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GCHQ Oversight Tribunal Has To Ask GCHQ’s Permission To Reveal GCHQ’s Wrongdoing

By Glyn Moody | Techdirt | March 7, 2014

One of the key themes to emerge in the debate about surveillance is the oversight of the agencies involved, and to what extent it is effective. In the US, that has been put into stark relief by news that the committee that is supposed to keep an eye on the spies was itself spied upon. And now over in the UK, we learn that things are just as bad when it comes to the equivalent oversight body, the Investigatory Powers Tribunal (IPT). Its powers sound impressive:

The Tribunal can investigate complaints about any alleged conduct by, or on behalf of, the Intelligence Services – the Security Service (sometimes called MI5), the Secret Intelligence Service (sometimes called MI6) and GCHQ (Government Communications Headquarters).

The scope of conduct the IPT can investigate concerning the Intelligence Agencies is much broader than it is with regard to the other public authorities. The IPT is the only Tribunal to whom complaints about the Intelligence Services can be directed

Unfortunately, the IPT’s credibility as the public’s watchdog for the intelligence services has just been seriously undermined by the following information published by The Guardian :

A controversial court that claims to be completely independent of the British government is secretly operating from a base within the Home Office, the Guardian has learned.

The Investigatory Powers Tribunal, which investigates complaints about the country’s intelligence agencies, is also funded by the Home Office, and its staff includes at least one person believed to be a Home Office official previously engaged in intelligence-related work.

It gets worse:

the IPT will not say whether GCHQ had disclosed the existence of its bulk surveillance operations, which attempt to capture the digital communications of everybody — including those people who complain to the tribunal.

Nor will it disclose whether it has issued any secret ruling on the lawfulness of those operations, on the grounds that the rules under which it operates stipulate that it cannot do so without the permission of GCHQ itself. It has not sought that permission on grounds it knows it would not be given.

So the body tasked with overseeing GCHQ has to get GCHQ’s permission before it can reveal any wrongdoing by GCHQ, which it doesn’t bother doing when it knows it would be refused. Isn’t oversight a wonderful thing? Follow me @glynmoody on Twitter or identi.ca, and +glynmoody on Google+

March 7, 2014 Posted by | Deception, Full Spectrum Dominance | , | Leave a comment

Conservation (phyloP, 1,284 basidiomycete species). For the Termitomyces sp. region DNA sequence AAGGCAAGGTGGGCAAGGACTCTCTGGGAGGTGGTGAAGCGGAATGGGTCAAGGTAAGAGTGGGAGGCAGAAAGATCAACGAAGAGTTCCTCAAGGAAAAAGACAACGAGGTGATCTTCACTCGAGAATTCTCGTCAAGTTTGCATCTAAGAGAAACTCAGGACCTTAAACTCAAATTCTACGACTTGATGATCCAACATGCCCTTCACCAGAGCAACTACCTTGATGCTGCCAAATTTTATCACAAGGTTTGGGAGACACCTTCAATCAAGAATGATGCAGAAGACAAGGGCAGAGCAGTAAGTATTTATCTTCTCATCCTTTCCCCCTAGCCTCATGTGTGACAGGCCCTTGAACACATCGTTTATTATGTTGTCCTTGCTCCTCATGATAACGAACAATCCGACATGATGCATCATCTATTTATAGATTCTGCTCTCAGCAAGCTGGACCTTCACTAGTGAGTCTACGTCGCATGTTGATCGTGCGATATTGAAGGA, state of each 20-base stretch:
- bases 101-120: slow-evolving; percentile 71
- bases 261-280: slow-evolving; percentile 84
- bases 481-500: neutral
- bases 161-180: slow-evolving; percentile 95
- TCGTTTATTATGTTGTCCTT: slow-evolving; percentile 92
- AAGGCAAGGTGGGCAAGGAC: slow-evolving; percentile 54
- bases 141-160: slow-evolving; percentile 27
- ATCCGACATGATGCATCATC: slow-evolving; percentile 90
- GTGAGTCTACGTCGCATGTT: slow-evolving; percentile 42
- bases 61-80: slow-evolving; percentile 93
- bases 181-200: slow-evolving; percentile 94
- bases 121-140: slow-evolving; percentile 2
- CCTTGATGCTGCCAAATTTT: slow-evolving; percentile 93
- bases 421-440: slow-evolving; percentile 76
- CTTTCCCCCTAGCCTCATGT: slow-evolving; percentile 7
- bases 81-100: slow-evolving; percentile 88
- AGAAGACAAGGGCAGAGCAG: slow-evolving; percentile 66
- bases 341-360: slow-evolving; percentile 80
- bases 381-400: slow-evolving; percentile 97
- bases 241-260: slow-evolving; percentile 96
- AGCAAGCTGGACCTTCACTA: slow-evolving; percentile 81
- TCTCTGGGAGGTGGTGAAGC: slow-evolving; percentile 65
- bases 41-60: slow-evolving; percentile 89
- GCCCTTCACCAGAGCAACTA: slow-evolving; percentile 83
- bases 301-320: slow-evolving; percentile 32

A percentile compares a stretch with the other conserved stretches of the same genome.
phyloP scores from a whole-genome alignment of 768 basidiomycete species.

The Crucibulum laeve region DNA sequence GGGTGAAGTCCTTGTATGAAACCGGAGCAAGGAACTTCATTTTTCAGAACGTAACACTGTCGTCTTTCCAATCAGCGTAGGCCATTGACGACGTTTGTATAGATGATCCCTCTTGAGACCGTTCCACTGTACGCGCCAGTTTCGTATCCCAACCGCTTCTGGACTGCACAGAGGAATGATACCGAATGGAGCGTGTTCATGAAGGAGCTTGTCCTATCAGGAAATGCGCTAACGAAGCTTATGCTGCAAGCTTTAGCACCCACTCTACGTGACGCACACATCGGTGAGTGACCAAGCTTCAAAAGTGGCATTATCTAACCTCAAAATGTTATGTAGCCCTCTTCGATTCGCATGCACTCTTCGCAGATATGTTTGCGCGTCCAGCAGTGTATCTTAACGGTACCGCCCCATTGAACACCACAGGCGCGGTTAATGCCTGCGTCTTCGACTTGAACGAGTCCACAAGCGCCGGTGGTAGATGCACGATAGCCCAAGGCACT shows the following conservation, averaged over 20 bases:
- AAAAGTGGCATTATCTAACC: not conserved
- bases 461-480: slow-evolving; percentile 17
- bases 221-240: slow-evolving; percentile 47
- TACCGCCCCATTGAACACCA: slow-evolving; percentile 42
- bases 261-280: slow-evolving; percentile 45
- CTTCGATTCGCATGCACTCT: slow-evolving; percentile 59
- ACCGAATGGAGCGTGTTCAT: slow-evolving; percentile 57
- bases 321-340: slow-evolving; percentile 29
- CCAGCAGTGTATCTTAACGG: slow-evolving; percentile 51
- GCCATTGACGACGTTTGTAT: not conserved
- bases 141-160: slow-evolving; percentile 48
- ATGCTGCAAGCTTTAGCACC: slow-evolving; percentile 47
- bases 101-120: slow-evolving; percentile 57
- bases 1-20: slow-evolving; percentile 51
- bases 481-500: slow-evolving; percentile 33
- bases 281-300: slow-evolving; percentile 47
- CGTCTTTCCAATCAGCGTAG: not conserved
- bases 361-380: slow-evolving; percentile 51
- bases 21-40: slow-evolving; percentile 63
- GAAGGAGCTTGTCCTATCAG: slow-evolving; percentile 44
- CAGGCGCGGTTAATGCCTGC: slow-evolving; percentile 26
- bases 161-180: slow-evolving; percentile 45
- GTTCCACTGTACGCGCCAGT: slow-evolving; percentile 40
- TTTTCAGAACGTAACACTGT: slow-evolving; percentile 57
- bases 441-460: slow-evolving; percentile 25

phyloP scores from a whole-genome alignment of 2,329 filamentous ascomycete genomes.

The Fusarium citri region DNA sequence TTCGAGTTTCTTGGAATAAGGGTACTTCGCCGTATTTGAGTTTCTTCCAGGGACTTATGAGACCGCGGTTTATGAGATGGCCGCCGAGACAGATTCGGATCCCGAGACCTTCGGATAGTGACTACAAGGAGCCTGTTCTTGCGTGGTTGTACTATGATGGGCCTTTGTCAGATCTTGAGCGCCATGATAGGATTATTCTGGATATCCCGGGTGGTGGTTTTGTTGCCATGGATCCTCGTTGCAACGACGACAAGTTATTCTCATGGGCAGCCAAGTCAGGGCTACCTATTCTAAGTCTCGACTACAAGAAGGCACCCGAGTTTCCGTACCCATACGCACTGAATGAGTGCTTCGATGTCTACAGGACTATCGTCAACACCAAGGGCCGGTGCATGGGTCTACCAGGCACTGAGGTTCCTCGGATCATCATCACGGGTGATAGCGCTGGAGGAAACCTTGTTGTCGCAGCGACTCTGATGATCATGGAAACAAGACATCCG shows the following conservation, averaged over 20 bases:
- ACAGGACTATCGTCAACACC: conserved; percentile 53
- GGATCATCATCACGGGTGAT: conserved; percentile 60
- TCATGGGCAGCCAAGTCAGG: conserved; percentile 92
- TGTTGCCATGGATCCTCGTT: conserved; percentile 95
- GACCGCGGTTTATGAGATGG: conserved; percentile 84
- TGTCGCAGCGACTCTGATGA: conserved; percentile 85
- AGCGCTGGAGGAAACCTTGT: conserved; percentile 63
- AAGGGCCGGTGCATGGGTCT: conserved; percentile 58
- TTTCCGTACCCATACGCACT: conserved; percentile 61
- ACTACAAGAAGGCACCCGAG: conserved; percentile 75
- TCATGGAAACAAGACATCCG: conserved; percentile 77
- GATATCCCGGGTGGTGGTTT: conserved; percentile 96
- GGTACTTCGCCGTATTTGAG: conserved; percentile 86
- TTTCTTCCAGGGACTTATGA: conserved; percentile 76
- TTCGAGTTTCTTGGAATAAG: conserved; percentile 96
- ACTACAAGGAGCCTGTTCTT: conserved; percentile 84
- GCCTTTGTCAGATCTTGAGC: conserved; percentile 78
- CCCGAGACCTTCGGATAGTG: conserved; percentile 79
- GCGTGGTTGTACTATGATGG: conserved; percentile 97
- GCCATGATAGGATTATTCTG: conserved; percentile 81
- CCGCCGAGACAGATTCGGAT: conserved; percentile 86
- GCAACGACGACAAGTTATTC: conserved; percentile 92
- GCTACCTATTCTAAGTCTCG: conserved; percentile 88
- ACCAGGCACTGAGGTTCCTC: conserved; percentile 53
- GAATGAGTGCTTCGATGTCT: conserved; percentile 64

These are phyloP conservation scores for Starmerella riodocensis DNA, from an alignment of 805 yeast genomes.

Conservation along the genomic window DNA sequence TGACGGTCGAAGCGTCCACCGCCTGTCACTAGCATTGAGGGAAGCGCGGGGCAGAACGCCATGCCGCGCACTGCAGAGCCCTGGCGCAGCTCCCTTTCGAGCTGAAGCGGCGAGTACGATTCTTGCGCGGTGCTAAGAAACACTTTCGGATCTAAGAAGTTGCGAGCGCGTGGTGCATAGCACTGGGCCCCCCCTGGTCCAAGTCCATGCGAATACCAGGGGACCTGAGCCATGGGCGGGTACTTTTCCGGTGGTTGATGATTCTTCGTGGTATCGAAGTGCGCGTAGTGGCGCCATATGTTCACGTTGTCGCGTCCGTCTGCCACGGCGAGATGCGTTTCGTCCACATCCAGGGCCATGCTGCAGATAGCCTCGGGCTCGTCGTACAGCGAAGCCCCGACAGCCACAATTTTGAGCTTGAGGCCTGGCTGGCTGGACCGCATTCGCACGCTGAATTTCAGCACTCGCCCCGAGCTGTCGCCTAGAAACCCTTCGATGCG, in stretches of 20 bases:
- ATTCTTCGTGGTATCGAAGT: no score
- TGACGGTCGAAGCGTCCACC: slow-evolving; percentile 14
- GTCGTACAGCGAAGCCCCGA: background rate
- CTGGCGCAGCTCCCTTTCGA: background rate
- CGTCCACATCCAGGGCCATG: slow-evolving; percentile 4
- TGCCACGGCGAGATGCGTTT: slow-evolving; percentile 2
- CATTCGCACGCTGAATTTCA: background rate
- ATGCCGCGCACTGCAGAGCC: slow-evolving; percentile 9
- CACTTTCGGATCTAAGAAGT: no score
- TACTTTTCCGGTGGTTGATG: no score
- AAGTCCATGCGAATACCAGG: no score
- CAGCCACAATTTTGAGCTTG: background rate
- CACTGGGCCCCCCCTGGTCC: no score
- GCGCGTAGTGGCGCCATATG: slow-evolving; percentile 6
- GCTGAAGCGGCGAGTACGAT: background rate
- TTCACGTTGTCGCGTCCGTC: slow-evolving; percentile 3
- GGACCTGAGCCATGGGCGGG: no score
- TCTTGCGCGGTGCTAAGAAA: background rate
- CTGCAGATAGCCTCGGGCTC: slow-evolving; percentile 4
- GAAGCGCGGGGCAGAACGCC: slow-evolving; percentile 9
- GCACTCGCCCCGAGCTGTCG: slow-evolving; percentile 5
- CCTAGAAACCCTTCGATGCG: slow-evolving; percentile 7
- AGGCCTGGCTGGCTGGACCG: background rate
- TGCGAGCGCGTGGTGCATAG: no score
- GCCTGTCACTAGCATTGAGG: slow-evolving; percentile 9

The Realms of Impunity

GCHQ, Privacy, and Murder

By Binoy Kampmark | Dissident Voice | January 30, 2014 

It will only get worse, but the last few days have been interesting in the accumulating annals of massive surveillance. Britain’s equivalent of the National Security Agency, GCHQ, has been placed under the legal microscope, and found wanting.

The legal briefs who have been advising 46 members of the all-party parliamentary group on drones has handed down a sobering assessment of the GCHQ mass surveillance program: It is, for the most part, illegal. In some cases, it may well patently criminal.

According to barristers Jemima Stratford QC and Tom Johnston, the behaviour of GCHQ staffers, in many instances, potentially violates the privacy safeguards laid out in the European Convention on Human Rights (ECHR), largely due to the sheer vagueness of its remit. Such lack of clarity has enabled GCHQ staffers to rely “on the gaps in the current statutory framework to commit serious crime with impunity.”

Some of these are worth noting. Mass, bulk surveillance would be in contravention of privacy protections under EU law. “We consider the mass interception of external contents and communications data as unlawful. The indiscriminate interception of data, solely by reference to the request of the executive, is a disproportionate interference with the private life of the individuals concerned.”

Interception of bulk metadata (phones, email addresses) is treated as a measure “disproportionate” and in violation of Article 8 of the ECHR. That in itself was of little surprise. Of even greater interest was how the barristers dealt with the musty, archaic nature of existing legislation which the executive has been all too keen on using.

Much of this expansive, illegal behaviour lies in the way the Regulation of Investigatory Powers Act 2000 (Ripa) has been left in the technological lurch. Use, retention and destruction protocols on metadata are deemed inadequate, given the few restrictions on the practice. For one, Ripa distinguishes between metadata itself and the content of the messages, a clearly anachronistic form of reasoning that has yet to change.

The act, for example, provides too broad a discretion to the foreign secretary, currently William Hague, while providing “almost no meaningful restraint on the exercise of executive discretion in respect of external communications.”